If your handwriting allows it, place the following at the top and bottom of p.66. Source Thorn Mooney, ” Tarot Constemplations:The Magician.” This is a Weblog post. Tarot Skeptic. 27 Jan. 2015 (date accessed: 03 Feb. 2015). Others see the magus as a prodigy. One who is born with natural talent or gifts. The magus may be born with the ability to excel in one area but it is only through hard work, perseverance and hard work that the magus becomes a true prodigy. The prodigy is a prodigy even if it means that they have less time to enjoy the everyday joys and tasks of life. The Magician reminds of the “unshakeable urge to keep pushing towards achievement.” Source Thorn Mooney.

p. 85 Key 7-The Chariot

The text’s original line reads: His curtains are blue and printed with six-pointed Stars, just like the star on his crown.

This would be a very serious typo. The crown of the charioteer does not have a six-pointed, but an eight-pointed, star.

p.93 – Key 10-Wheel of Fortune

Either on p. 826, corresponding to end notes 44 and 45 or in the margins of the Key 10 entry in Cyclopedia, you will see the following: The Wheel of Ezekiel is depicted on this card. Waite’s rendering of the Wheel of Ezekiel was based on Eliphas Levi’s interpretation. Source – Wirth, Tarot of the Magicians (publication cited supra), page 45, and Wang, Qabalistic Tarot (publication referenced in the end notes of the text), p.196.

Compare The 1: The Magician shows symbols for the four suits that represent the four elements. The four corners of Key 10 are representative of the four elements. Oswald Wirth, Tarot for the Magicians,The angel in the top left corner represents St. Matthew for Water. The winged bird in the upper right corner is St. John the Air. The winged bull in the lower left corner is St. Luke the Earth. And the winged lion at the bottom right is St. Mark the Fire. Source Wirth, Tarot of the Magicians. Publication cited above, p. 45.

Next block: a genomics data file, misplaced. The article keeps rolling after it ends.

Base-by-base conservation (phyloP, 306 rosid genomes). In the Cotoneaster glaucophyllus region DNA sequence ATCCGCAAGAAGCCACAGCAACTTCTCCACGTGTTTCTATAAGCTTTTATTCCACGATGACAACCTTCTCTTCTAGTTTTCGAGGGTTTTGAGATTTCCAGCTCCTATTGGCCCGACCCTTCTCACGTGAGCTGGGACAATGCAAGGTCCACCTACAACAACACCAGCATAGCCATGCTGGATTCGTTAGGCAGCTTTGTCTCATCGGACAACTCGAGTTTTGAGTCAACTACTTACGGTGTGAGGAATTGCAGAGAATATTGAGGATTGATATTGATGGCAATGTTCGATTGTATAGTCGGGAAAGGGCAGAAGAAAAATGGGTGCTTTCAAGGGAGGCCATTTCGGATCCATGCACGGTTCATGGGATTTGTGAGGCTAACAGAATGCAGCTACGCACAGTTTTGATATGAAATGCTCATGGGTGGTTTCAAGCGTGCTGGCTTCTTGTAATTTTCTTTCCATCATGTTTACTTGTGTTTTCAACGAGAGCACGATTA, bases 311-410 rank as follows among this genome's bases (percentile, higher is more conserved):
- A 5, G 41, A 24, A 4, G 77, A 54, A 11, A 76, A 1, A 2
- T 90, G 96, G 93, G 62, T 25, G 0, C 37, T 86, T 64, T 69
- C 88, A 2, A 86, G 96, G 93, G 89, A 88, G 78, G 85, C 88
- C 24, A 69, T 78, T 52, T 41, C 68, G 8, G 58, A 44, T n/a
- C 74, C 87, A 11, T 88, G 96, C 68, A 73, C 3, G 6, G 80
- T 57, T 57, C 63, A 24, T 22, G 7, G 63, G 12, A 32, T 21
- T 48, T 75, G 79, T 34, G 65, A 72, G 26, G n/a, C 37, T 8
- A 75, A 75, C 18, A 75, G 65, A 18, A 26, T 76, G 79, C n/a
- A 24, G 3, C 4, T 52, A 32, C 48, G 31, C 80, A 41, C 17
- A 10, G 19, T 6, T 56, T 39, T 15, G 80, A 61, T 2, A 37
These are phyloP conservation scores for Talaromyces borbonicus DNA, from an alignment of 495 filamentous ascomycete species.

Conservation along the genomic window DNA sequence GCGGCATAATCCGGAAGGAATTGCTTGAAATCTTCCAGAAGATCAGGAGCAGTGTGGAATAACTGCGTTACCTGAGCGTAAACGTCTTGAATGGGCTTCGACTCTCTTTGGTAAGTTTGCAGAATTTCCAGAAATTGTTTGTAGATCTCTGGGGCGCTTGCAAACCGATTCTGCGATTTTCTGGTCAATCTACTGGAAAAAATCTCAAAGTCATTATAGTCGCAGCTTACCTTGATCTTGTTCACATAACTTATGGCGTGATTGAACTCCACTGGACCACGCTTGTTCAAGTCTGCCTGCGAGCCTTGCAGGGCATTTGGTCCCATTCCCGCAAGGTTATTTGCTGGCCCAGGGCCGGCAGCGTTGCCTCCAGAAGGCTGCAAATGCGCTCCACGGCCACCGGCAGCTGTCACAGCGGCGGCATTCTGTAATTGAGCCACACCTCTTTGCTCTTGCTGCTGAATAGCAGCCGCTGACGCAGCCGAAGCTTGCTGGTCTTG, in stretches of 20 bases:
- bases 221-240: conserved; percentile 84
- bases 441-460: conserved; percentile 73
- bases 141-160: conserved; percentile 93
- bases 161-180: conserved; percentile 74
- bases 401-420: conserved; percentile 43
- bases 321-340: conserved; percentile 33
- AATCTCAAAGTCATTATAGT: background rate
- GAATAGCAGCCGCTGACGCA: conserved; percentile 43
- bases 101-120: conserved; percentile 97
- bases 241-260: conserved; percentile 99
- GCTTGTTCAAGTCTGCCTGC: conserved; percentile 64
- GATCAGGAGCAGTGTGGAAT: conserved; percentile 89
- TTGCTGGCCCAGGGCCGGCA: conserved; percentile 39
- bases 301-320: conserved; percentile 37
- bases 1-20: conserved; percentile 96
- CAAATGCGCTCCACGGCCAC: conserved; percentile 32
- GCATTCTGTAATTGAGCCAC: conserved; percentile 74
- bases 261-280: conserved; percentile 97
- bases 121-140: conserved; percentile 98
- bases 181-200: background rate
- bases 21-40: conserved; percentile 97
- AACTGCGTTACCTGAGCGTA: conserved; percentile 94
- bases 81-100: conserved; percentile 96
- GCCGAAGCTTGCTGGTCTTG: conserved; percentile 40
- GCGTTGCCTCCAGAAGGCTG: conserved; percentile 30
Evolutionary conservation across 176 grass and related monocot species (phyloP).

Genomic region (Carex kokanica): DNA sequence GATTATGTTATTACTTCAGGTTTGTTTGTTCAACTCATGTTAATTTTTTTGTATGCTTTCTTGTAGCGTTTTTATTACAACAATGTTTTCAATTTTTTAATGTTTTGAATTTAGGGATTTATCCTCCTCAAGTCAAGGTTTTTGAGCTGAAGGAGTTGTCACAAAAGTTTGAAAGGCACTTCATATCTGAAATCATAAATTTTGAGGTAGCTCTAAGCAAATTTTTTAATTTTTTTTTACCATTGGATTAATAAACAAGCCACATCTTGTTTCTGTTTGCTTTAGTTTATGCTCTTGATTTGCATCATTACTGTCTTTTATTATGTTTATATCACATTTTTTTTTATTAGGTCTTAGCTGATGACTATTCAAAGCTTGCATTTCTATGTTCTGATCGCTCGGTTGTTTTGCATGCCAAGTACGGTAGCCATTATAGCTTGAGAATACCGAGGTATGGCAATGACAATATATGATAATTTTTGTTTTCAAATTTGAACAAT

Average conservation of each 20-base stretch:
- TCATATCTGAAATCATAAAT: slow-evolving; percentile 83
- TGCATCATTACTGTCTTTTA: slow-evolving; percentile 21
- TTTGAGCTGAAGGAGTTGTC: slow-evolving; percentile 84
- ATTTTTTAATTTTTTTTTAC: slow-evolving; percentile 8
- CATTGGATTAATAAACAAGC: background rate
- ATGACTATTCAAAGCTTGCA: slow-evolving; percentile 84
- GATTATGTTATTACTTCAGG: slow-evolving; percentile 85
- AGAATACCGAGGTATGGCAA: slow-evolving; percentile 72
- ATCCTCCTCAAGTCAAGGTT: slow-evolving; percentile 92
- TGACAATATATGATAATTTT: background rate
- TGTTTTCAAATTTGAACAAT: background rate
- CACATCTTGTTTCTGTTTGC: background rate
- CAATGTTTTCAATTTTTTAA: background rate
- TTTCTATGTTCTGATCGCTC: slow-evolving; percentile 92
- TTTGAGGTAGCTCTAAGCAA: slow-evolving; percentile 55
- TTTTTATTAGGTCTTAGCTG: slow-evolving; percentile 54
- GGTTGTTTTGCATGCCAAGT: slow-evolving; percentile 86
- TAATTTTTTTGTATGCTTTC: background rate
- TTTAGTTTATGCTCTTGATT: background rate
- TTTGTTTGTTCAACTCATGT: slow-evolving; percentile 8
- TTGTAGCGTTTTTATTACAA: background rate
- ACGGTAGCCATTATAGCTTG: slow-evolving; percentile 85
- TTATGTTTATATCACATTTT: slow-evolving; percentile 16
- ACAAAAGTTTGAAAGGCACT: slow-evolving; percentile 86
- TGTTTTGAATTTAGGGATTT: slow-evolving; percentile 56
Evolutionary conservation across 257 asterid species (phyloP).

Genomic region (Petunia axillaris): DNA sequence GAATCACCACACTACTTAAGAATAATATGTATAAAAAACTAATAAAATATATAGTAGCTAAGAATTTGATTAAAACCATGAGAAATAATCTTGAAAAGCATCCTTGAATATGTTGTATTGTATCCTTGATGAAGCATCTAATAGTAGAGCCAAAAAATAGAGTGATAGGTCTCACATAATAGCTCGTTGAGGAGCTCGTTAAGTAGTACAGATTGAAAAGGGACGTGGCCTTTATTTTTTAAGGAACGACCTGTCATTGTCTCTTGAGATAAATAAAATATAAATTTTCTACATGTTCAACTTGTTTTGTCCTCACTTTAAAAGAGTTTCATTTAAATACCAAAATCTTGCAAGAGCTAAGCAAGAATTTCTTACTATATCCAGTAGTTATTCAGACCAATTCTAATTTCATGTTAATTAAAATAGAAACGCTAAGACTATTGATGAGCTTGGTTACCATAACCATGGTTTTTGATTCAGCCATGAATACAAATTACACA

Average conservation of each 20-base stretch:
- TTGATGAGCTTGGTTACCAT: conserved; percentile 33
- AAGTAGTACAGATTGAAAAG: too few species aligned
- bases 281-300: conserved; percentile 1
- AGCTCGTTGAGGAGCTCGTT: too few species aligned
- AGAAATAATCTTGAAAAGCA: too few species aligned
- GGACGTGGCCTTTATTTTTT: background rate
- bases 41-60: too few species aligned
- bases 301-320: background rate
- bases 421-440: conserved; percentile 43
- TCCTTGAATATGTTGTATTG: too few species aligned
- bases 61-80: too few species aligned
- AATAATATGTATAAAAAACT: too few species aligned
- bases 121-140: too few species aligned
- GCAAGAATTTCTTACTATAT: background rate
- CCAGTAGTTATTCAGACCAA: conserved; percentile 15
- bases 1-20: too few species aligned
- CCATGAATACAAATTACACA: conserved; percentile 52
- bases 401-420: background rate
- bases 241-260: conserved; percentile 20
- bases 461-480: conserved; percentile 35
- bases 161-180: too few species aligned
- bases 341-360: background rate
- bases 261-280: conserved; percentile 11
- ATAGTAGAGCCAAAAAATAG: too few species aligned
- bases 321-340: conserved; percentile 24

p. 111 — The Tower Key 16 (beginning at p. 109)

You have enough space at the bottom to write the following about The Tower Card:

The Tower card can signify important spiritual revelations that were triggered by Fire. This card tells the story of people who believed in Divinity, only for that Divinity to change their beliefs and force them to reevaluate what their spiritual purpose is. The Seeker must have a heartfelt reevaluation in order for the Divine revelations to come. Compare Key 20: Judgement. This indicates a sudden revelation or insight.

p.115 — The Moon

The following would be noted in the margins:

The soul mate card or soul purpose. – James Wanless

Revelation 22.2 – The Tree of Life leaves are to heal nations.

p.119 — The Sun

In the italicized section of card description, add an asterisk to “sunflowers”. In the margins, I would then note the following:

Sunflower symbolism: Receiving Light; Growth; Manifesting Fruition, then Giving Life and Nutrition. – Lisa de St. Croix

The Sun card is all about “radiating confidence and talents out into the universe.” – Lisa de St. Croix

p. 127

The following would be noted in the margins:

“Pure, potent creative energy.” – Ellen Dugan

p.176 — Queen of Cups (top).

You can note the following in the space provided at the top of page 176 or in margins close to the description of this card in italics:

The Queen’s chalice looks like a ciborium. This is the Catholic tradition that contains the Blessed Sacrament.

p. 179 — King of Cups, (beginning at p. 178)

You have enough space at the bottom to see the following information about King of Cups.

The King of Cups is a symbol of masculinity that taps into compassion and emotional sensitivity. It is also often used as a card to symbolize fatherhood. Compare with Key 4. The Emperor is an authoritative, strict, and possibly authoritarian father figure. The King of Cups, on the other hand, is loving, gentle and empathic.

p.195 — Seven of Swords

Add “trust issues” to the top of your entry along with your main keywords. This talk was given by Mary Greer during the Tarot Telesummit that Kim Wilborn of Guardian Gateway hosted on October 20, 2014. Greer’s insights into the card resonated immediately with me, so I included it in my personal notes.